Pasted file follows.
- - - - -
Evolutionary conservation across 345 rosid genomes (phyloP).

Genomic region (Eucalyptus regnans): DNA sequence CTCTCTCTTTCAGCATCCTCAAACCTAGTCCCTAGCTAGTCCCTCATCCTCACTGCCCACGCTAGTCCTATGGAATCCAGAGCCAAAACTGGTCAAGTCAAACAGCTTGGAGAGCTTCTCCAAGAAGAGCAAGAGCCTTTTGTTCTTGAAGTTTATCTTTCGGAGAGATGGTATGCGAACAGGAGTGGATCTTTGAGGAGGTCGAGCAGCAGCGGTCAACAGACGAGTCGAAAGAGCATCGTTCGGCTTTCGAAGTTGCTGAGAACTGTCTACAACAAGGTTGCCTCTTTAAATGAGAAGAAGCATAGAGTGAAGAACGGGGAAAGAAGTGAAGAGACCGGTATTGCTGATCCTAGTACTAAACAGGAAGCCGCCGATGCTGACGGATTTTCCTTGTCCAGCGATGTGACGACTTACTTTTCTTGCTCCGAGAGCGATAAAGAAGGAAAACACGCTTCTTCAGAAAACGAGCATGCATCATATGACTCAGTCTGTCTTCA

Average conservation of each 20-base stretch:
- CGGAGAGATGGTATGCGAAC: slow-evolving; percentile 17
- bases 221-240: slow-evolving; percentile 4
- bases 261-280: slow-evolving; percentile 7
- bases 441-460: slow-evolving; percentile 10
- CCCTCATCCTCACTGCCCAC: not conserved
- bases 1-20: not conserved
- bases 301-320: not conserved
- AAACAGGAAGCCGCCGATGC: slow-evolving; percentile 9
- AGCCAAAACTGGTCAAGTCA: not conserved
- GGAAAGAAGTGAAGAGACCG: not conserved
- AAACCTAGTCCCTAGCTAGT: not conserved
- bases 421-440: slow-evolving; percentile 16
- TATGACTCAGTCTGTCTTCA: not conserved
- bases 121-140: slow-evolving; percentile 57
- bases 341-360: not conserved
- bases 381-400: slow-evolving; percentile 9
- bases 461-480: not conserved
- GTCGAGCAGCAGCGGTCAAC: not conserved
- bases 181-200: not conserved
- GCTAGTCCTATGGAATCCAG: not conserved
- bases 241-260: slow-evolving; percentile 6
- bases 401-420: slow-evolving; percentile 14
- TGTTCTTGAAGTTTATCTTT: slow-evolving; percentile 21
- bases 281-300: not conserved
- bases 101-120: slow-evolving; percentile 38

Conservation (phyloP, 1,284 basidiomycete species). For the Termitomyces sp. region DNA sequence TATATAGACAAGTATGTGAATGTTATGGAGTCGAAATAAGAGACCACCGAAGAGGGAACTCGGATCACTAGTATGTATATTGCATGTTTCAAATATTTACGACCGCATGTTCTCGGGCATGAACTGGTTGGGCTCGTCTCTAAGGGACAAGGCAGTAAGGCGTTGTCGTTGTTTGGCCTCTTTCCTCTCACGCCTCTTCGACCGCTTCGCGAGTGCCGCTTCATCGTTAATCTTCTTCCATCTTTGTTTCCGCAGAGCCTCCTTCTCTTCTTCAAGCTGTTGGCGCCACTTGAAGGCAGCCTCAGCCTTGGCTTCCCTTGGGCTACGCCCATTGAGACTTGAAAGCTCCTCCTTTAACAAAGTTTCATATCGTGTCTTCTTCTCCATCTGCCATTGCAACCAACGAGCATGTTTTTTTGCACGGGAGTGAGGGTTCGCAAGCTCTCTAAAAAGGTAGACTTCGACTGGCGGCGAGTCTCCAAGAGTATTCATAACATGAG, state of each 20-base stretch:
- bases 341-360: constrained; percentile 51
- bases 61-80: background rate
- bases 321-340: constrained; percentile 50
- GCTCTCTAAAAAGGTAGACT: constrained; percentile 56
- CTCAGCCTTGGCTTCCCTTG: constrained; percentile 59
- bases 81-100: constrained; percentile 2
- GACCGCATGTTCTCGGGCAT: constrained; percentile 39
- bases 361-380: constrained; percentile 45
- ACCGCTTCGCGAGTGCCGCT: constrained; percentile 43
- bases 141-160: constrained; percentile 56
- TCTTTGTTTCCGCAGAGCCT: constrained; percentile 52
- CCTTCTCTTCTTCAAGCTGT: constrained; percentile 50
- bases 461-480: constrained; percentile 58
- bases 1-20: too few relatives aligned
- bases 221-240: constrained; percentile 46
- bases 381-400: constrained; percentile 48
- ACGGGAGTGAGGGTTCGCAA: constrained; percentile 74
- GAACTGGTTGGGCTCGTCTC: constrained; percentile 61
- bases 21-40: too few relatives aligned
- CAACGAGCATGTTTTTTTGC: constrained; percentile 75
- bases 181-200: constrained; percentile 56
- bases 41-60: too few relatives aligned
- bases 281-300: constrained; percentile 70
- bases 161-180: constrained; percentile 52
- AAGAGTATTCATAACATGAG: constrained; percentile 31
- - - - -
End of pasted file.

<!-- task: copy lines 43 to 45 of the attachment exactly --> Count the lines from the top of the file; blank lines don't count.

- bases 1-20: too few relatives aligned
- bases 221-240: constrained; percentile 46
- bases 381-400: constrained; percentile 48